What just happened? Nvidia’s stock value has plummeted by nearly 19%, the worst one-day percentage drop in over ten years. The reason: Nvidia expects fourth-quarter earnings to be only $2.7 billion, substantially less than the $3.4 billion expected by analysts. This means the company has lost nearly $25 billion in market capitalization, more than AMD’s entire market cap of $21 billion.
It’s not all bad news, however. The third-quarter earnings themselves weren’t that bad, with Nvidia earning $3.18 billion, or $1.82 per share. While that is slightly less than the $3.24 billion that Wall Street was expecting, it’s still 2% better than last quarter and 21% better than the same period last year. In response, Nvidia increased dividends by 7% to $0.16 per share.
Their earnings report, released on Thursday, claim record profits in the data center, automotive and professional visualization (Quadro) sectors. It isn’t surprising to hear that Quadro RTX is going well, as ray-tracing innovations have had a much larger impact in the professional world compared to the gaming side.
Speaking of ray tracing, investment company Goldman Sachs says that GeForce RTX’s lackluster launch is one of the things that’s contributing to Nvidia’s low expectations of fourth-quarter earnings. Even worse, however, is Nvidia’s overstocked inventory.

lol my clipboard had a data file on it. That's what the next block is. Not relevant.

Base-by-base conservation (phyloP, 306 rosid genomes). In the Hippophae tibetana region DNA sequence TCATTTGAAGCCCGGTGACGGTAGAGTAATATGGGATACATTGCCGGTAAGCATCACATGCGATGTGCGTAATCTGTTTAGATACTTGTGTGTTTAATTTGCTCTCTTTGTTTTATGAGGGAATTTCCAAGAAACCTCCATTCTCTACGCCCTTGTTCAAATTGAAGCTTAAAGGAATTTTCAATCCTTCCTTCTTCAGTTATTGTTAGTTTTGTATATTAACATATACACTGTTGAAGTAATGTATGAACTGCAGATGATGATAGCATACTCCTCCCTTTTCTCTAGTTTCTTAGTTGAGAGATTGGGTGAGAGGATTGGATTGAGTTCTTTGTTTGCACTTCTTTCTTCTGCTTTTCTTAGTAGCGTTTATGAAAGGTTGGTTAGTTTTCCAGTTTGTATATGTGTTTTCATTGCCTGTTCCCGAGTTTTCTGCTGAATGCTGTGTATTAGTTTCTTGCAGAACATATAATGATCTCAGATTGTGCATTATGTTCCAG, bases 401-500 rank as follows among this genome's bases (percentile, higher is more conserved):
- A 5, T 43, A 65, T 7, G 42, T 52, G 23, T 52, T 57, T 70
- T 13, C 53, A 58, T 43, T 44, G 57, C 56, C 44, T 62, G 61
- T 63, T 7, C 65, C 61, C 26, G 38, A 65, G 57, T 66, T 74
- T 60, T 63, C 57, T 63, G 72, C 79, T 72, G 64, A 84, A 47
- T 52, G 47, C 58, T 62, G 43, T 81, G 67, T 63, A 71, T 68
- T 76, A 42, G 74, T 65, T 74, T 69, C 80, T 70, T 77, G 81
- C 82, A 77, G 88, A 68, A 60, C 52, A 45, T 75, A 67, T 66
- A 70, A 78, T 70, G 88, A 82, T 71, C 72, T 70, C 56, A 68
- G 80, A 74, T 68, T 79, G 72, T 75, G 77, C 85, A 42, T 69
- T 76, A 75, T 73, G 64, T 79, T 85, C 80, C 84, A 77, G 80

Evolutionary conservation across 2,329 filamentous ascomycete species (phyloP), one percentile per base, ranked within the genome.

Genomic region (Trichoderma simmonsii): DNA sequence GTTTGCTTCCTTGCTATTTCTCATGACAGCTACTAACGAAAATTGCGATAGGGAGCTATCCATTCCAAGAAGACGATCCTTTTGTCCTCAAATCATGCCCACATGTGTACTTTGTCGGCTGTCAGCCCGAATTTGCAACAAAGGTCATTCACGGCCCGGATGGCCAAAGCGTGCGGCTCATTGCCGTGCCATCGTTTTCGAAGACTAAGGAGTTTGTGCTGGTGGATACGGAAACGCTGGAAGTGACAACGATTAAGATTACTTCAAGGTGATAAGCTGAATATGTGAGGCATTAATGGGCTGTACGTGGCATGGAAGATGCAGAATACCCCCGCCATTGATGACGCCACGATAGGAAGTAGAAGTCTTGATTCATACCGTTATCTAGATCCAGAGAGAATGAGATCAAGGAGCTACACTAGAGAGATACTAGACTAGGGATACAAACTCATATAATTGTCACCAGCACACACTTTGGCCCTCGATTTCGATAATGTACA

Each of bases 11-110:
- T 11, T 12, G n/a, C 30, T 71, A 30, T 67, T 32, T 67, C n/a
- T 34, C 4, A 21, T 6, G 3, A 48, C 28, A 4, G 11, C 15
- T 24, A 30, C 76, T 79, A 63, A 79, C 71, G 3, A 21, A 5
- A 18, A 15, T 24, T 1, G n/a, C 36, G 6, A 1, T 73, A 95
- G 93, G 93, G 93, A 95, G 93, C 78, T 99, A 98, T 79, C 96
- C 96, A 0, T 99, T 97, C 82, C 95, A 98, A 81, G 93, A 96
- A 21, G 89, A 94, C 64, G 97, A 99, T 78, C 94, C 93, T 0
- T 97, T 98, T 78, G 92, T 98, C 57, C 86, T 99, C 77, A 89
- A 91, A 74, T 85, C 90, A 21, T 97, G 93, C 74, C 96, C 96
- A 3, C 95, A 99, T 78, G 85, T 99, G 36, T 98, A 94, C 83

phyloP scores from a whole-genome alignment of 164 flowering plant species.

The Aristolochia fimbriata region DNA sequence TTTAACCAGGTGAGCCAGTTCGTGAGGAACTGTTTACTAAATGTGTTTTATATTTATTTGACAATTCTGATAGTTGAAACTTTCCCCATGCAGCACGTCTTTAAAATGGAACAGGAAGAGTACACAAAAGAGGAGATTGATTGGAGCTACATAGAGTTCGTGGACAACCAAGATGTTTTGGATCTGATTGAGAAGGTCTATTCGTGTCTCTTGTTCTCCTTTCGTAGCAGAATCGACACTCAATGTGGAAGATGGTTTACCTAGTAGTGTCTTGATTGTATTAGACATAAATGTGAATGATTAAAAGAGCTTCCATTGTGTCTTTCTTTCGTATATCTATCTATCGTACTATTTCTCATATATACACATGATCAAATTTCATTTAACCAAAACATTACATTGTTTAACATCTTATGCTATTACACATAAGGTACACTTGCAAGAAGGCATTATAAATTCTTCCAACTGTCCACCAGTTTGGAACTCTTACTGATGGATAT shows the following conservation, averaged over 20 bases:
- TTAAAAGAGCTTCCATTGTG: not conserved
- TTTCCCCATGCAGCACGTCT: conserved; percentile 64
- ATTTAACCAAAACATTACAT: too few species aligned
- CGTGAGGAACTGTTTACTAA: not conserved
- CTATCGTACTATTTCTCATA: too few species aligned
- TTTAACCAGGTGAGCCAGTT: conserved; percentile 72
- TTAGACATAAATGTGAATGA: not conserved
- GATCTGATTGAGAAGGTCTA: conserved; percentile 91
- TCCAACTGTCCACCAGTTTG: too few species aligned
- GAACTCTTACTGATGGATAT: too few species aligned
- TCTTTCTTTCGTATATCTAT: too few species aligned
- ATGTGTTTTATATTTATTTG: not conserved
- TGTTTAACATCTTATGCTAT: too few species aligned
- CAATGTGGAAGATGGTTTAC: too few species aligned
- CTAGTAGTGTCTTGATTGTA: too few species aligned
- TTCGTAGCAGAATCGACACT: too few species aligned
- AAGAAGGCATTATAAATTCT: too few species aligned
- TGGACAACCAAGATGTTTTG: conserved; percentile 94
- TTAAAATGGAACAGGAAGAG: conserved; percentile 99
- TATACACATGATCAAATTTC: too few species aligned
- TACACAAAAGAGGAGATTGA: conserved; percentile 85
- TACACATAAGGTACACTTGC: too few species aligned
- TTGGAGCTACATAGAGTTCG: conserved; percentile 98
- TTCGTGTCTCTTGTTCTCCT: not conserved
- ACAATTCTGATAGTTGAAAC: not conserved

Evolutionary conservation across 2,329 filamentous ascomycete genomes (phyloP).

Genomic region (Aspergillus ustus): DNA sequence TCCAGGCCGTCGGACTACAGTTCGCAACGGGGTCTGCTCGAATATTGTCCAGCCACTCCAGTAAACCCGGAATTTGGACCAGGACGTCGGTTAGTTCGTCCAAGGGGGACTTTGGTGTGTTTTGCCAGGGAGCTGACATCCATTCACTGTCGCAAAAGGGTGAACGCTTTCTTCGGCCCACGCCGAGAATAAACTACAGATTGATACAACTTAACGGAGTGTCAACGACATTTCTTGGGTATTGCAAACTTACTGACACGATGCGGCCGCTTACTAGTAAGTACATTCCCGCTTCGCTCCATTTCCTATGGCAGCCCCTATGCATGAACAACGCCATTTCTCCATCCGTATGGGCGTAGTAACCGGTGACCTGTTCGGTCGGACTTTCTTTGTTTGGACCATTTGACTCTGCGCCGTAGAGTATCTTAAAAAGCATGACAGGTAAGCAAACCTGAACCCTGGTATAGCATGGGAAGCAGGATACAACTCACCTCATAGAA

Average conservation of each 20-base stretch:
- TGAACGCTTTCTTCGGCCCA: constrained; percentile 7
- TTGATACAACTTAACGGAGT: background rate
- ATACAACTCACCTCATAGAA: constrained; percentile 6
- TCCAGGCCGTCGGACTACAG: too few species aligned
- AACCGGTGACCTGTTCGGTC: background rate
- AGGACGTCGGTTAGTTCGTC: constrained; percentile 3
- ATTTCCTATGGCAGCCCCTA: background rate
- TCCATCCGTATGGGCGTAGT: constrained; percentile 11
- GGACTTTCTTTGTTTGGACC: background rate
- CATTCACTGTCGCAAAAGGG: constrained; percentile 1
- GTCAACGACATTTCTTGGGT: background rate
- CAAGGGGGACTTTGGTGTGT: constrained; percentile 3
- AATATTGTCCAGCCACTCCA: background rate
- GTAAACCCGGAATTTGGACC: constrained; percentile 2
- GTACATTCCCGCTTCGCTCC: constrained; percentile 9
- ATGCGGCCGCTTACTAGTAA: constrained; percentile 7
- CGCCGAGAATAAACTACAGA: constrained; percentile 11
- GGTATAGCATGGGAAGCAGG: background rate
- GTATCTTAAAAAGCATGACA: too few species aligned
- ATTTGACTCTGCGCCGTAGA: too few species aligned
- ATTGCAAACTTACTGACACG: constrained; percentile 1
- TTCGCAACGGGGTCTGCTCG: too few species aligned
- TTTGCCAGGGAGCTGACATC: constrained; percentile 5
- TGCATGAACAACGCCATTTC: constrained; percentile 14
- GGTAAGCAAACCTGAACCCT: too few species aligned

“Our near-term results reflect excess channel inventory post the crypto-currency boom, which will be corrected. Our market position and growth opportunities are stronger than ever. During the quarter, we launched new platforms to extend our architecture into new growth markets – RAPIDS for machine learning, RTX Server for film rendering, and the T4 Cloud GPU for hyperscale and cloud.”
Nvidia was expecting the mining boom to continue for longer, so they manufactured more graphics cards than the market ended up requiring. And once the boom was over, there was even less demand for Nvidia’s cards than before, because of the large number of cheap high-end graphics cards that swamped the second-hand market.
As we reported yesterday, one consequence of this is that mid-range Turing cards could take another to six-plus months to arrive, potentially reducing Nvidia’s revenue in the meantime.